_A. Denise Garcia
Garcia is an assistant professor in the Department of Biology in the College of Arts and Sciences. She specializes in cellular and molecular neurobiology.
A patient regains consciousness after a devastating accident to learn that his spinal cord has been crushed and he may not walk again. A soldier suffers from memory loss after being struck with shrapnel that enters his brain. An elderly patient succumbs to the confusion and jumbled speech of early Alzheimer’s.
While the precipitating neurological damage in each of these examples is distinct, in each case, the central nervous system unleashes a chain of biochemical and cellular responses that irreversibly destroys the brain’s neurons.
Why can’t the nervous system heal itself the way other parts of the body do? To answer that question, researchers are studying how central nervous system cells respond to injury.
Transgenic mouse brain showing astrocytes in red. Garcia’s lab utilizes conventional and advanced microscopy of fixed and living tissues to study how astrocytes respond to injury.
Transgenic mouse brain in which a subset of neurons are selectively expressing green fluorescent protein. The Garcia lab studies how astrocytes regulate the organization and function of neuronal synapses.
Drexel neurobiologist Denise Garcia has focused on relatively under-studied cells called astrocytes. Astrocytes are a type of glia cell, so named because they were once regarded as mere “glue” that provides structural support to neurons. Historically, they’ve been overlooked by neuroscientists, but that’s starting to change.
Garcia believes they are more than just support staff.
For one thing, higher species have a higher ratio of glial cells to neurons. Leeches have one astrocyte for every 30 glial cells. Rodents have one for every three. Humans are believed to have a ratio of one to one. It has been estimated that astrocytes are the most numerous cell type in the central nervous system, and some neuroscientists believe that the ratio has increased across evolution to facilitate increasingly complex cognitive tasks. Indeed, astrocytes are now known to be an important component of synaptic formation and communication between neurons.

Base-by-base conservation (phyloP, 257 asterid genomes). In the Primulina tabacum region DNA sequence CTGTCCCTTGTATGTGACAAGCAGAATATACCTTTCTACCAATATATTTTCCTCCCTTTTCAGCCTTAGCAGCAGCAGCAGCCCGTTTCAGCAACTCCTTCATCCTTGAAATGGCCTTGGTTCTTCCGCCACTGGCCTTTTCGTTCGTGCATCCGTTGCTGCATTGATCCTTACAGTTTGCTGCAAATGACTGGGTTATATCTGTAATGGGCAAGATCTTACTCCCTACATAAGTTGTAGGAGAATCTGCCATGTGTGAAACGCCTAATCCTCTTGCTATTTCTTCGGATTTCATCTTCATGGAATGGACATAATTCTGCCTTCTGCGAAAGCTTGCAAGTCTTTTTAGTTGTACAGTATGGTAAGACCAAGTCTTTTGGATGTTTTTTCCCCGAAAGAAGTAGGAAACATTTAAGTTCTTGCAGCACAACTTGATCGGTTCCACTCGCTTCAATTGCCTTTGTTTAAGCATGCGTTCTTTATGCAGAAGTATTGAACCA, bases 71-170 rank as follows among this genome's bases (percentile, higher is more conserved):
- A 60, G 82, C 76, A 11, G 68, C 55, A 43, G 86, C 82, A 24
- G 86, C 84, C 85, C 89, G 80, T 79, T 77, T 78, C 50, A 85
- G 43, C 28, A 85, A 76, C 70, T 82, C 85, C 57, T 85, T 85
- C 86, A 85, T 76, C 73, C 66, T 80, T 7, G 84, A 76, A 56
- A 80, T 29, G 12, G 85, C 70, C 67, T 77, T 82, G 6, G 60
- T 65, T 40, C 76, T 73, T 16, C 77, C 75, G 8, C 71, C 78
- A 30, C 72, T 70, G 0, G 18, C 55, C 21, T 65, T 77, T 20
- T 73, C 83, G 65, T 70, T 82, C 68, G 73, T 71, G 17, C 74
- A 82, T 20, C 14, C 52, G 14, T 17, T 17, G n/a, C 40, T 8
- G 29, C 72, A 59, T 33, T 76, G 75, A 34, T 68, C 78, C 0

When it comes to injury, astrocytes wear both white and black hats, and their role isn’t trivial.
“They are principal players,” Garcia says. “Some are hostile to neuron survival, and some are conducive to repair and help to spare the central nervous system from further damage.”
When the central nervous system suffers trauma, astrocytes are known to release inflammatory molecules that can interfere with healing. In severe cases, they proliferate and form a “glial scar,” like an internal scab, that neurons can’t bridge, which in the case of spinal cord injury results in permanent paralysis. However, they also serve a helpful role by forming web-like enclosures around macrophages that would otherwise infiltrate an injured area and destroy neurons.
“Evolution has selected for this for a reason. There’s a tradeoff: You lose some function but perhaps you get more tissue spared. Long term, someone can take this knowledge and develop therapies that promote the cells’ positive functions, while attenuating the negative.”
How does this one cell type do these disparate things?
It’s a question Garcia has been pursuing in her lab at Drexel.
“Evolution has selected for this for a reason,” says Garcia. “There’s a tradeoff: You lose some function but perhaps you get more tissue spared. Long term, someone can take this knowledge and develop therapies that promote the cells’ positive functions, while attenuating the negative.”